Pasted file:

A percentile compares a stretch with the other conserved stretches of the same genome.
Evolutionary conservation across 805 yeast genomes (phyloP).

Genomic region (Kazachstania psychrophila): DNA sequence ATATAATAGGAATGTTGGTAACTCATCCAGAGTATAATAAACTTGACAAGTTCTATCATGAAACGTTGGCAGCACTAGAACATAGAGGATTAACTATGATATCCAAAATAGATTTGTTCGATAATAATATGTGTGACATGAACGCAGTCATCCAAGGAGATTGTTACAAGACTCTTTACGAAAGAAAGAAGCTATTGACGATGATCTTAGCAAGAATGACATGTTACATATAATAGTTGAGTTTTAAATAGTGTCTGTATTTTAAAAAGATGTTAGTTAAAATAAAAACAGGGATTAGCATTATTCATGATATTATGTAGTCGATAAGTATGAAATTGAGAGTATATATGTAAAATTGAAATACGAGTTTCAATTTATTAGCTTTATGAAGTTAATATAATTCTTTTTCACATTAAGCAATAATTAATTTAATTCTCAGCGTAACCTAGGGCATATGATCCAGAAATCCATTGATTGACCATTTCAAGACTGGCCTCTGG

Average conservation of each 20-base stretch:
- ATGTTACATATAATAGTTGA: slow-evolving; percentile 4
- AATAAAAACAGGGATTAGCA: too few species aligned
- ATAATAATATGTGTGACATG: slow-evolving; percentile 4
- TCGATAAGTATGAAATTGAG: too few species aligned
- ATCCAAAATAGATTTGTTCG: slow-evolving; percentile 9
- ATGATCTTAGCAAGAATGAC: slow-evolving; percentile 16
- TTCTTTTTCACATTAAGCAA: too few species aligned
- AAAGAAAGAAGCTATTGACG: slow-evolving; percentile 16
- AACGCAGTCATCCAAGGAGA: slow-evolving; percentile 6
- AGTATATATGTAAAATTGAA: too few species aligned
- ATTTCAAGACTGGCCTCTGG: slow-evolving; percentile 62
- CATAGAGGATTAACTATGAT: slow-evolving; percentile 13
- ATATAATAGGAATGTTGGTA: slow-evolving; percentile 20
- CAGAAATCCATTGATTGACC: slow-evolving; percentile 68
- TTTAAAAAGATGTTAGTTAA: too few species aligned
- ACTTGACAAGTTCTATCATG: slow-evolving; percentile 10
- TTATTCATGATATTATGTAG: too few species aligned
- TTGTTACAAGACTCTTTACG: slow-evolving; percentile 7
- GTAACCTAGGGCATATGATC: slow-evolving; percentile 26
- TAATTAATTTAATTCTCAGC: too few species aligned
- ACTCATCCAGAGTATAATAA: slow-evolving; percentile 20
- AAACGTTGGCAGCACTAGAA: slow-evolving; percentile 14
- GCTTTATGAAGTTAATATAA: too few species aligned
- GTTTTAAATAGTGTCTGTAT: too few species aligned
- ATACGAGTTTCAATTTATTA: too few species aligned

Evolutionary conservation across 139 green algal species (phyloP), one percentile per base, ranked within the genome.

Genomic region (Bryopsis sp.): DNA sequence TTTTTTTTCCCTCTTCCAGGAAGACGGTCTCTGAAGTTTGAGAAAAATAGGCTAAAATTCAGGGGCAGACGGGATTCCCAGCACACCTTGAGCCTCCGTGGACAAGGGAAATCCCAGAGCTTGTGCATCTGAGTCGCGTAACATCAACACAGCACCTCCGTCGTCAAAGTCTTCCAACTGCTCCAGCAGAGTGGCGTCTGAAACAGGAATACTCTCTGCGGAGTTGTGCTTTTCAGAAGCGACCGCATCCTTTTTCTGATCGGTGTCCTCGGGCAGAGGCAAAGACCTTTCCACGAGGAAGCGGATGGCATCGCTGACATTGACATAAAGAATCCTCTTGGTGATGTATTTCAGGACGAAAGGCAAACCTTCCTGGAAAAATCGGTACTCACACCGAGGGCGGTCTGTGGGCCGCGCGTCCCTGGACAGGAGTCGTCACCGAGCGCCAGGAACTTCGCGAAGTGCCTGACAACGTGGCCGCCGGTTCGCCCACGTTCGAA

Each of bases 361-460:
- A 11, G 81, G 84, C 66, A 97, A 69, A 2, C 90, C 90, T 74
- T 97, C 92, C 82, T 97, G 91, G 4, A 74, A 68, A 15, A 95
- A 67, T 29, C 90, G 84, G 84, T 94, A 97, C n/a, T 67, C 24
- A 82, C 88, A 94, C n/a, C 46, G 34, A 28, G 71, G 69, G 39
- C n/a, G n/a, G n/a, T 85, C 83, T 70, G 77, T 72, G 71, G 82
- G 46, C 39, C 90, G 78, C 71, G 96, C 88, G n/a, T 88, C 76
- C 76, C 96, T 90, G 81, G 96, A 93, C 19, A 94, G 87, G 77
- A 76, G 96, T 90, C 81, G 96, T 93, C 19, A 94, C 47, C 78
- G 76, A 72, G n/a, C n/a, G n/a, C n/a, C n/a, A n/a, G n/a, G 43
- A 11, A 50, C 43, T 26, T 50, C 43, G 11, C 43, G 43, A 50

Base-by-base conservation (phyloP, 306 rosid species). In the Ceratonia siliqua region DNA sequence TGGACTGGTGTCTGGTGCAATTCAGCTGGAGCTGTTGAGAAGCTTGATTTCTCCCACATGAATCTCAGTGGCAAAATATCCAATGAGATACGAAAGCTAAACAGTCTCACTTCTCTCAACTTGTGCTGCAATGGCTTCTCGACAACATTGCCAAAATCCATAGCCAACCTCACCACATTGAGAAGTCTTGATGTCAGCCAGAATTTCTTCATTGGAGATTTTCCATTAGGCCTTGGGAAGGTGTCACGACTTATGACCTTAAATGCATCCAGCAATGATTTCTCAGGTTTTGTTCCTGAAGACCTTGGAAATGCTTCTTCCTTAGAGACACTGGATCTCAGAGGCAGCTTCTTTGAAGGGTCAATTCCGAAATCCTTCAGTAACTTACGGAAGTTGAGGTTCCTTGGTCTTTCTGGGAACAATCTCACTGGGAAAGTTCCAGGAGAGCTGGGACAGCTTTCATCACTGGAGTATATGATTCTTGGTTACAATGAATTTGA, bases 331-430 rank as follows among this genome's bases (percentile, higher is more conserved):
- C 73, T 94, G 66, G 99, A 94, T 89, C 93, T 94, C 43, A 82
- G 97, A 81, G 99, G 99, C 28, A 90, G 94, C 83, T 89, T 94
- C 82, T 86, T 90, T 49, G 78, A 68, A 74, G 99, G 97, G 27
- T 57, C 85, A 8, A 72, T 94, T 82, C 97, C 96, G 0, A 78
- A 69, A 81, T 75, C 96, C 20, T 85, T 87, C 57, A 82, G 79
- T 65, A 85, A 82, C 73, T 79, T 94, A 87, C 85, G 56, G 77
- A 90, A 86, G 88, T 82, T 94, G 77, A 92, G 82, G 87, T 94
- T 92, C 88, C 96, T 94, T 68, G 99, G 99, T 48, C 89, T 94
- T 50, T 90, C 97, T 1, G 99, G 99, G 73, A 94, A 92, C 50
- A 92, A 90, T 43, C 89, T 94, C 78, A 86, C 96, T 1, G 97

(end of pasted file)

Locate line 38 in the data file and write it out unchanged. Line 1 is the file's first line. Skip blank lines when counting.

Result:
- G 46, C 39, C 90, G 78, C 71, G 96, C 88, G n/a, T 88, C 76